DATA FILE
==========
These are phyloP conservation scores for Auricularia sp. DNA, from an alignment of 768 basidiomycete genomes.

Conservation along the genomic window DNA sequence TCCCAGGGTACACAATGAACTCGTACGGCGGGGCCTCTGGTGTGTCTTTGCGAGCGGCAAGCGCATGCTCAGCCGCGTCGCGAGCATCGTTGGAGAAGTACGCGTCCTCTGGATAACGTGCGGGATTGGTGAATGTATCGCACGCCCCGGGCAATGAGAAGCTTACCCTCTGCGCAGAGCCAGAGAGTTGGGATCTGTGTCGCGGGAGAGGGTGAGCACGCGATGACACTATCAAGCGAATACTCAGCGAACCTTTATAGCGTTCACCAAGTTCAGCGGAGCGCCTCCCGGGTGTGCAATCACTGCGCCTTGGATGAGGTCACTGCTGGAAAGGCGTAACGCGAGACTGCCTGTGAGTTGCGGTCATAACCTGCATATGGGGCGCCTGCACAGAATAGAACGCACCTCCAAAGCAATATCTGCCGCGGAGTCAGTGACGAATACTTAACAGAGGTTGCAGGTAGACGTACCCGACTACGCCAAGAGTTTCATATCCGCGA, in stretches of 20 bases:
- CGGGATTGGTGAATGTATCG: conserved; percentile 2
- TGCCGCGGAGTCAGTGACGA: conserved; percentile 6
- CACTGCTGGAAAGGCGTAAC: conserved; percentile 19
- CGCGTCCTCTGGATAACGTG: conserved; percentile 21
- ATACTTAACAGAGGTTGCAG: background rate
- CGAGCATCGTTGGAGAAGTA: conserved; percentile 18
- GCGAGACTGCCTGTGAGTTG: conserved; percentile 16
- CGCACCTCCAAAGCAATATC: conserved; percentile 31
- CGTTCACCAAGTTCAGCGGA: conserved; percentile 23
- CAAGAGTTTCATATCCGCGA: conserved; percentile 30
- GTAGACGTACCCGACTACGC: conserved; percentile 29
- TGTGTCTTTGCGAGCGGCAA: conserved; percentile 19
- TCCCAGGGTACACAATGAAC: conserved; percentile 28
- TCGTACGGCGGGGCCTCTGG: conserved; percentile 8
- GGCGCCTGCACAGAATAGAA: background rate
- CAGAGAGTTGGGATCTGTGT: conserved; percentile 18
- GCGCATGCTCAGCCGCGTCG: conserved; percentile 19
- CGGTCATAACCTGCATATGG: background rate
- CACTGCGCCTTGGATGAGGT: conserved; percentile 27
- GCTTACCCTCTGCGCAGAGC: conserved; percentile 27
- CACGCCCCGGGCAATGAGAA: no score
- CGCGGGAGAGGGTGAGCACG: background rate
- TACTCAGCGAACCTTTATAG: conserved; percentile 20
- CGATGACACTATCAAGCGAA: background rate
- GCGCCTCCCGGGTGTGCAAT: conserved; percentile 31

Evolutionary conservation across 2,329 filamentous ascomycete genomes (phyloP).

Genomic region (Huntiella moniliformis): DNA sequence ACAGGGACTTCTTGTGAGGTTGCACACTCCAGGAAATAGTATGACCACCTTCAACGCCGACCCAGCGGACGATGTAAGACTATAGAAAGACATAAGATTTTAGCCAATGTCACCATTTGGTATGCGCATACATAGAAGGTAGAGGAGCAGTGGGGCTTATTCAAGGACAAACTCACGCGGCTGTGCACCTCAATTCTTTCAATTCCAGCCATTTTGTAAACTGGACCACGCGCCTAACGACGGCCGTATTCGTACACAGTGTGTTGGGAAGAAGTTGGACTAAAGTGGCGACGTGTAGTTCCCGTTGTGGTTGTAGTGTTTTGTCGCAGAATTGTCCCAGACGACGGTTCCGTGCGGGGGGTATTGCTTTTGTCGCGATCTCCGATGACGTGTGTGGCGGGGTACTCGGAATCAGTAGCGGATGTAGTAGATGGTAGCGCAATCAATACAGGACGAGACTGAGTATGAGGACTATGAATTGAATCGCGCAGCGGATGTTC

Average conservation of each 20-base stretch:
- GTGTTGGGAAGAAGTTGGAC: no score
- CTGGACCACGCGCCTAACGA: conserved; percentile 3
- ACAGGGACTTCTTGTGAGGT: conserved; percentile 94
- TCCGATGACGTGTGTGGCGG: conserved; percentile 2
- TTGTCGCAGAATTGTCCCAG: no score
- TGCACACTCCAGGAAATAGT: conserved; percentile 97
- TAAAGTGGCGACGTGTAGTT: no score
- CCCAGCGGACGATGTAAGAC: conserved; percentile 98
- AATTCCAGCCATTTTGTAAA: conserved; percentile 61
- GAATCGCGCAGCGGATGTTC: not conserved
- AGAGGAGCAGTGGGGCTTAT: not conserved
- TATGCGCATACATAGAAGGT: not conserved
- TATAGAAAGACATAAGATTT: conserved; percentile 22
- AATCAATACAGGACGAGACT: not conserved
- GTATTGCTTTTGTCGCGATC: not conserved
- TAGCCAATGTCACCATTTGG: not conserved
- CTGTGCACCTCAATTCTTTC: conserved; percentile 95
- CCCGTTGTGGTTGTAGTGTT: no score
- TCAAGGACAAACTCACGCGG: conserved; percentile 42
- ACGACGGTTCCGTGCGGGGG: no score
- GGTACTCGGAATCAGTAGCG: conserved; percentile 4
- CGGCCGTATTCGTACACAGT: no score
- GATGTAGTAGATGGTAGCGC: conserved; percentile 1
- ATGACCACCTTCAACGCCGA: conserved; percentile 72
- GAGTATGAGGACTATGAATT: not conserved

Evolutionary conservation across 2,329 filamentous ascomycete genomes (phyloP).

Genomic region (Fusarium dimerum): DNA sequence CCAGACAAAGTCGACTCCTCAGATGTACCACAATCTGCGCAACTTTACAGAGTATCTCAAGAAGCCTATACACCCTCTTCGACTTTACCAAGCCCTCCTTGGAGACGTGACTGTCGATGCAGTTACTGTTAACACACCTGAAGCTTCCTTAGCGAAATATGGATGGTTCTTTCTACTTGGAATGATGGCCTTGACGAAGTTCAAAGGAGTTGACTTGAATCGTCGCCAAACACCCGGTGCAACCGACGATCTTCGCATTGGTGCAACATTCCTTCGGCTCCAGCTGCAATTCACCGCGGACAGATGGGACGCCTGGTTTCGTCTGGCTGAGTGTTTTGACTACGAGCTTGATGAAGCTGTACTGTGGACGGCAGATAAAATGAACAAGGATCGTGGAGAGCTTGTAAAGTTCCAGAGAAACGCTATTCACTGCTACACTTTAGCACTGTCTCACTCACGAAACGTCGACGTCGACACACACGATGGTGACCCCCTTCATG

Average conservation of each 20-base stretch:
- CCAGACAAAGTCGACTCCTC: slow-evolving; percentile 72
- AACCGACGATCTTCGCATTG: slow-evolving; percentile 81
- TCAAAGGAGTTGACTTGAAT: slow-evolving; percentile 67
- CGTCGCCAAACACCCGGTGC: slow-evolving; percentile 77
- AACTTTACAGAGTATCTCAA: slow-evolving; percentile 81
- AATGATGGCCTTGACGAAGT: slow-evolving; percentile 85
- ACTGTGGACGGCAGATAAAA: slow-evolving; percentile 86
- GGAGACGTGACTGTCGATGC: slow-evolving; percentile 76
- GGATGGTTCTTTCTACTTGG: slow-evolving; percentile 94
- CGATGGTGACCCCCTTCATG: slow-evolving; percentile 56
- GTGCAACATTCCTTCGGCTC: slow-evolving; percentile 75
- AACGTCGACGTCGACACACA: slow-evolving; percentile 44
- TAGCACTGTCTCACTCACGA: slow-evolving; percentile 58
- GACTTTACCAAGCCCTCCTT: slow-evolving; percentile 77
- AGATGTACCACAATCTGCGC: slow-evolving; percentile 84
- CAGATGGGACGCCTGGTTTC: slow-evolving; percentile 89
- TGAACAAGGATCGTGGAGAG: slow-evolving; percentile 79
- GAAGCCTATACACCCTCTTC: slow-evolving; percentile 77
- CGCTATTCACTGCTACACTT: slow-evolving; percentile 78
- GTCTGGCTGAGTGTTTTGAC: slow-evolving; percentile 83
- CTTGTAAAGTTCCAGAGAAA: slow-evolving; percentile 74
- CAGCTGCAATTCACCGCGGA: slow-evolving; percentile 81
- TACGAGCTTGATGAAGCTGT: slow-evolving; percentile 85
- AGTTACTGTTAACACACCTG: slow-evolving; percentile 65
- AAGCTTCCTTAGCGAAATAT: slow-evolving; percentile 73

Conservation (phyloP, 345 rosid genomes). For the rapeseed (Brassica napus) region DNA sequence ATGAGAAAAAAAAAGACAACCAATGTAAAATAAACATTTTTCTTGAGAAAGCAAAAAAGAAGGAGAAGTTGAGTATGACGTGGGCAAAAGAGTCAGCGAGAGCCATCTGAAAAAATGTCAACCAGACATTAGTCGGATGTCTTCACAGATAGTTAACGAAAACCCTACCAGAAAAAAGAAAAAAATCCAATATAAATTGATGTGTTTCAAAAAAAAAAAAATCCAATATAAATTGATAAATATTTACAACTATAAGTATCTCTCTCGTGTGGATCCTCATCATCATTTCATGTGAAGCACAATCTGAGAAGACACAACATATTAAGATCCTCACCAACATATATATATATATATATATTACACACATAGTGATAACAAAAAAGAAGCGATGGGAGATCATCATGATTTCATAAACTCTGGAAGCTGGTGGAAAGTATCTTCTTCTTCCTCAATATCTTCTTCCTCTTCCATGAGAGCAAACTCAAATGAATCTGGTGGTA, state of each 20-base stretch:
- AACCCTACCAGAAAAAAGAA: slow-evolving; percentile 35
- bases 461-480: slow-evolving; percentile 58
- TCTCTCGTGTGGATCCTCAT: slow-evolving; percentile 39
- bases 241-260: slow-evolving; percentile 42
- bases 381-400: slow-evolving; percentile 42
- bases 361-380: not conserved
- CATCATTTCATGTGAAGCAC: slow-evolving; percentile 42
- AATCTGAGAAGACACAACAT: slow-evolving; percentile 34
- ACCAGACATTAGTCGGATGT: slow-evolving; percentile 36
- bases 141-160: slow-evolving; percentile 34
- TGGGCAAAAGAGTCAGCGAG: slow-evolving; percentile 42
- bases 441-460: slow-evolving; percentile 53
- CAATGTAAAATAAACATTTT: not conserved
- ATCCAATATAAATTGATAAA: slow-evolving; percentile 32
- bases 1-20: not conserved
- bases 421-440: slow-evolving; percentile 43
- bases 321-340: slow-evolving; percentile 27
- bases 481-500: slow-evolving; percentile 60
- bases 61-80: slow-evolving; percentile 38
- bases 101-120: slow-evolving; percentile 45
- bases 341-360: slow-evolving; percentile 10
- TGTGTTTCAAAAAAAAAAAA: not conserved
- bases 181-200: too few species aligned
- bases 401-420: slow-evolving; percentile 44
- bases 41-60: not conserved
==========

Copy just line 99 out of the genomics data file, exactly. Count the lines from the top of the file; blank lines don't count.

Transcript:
- bases 1-20: not conserved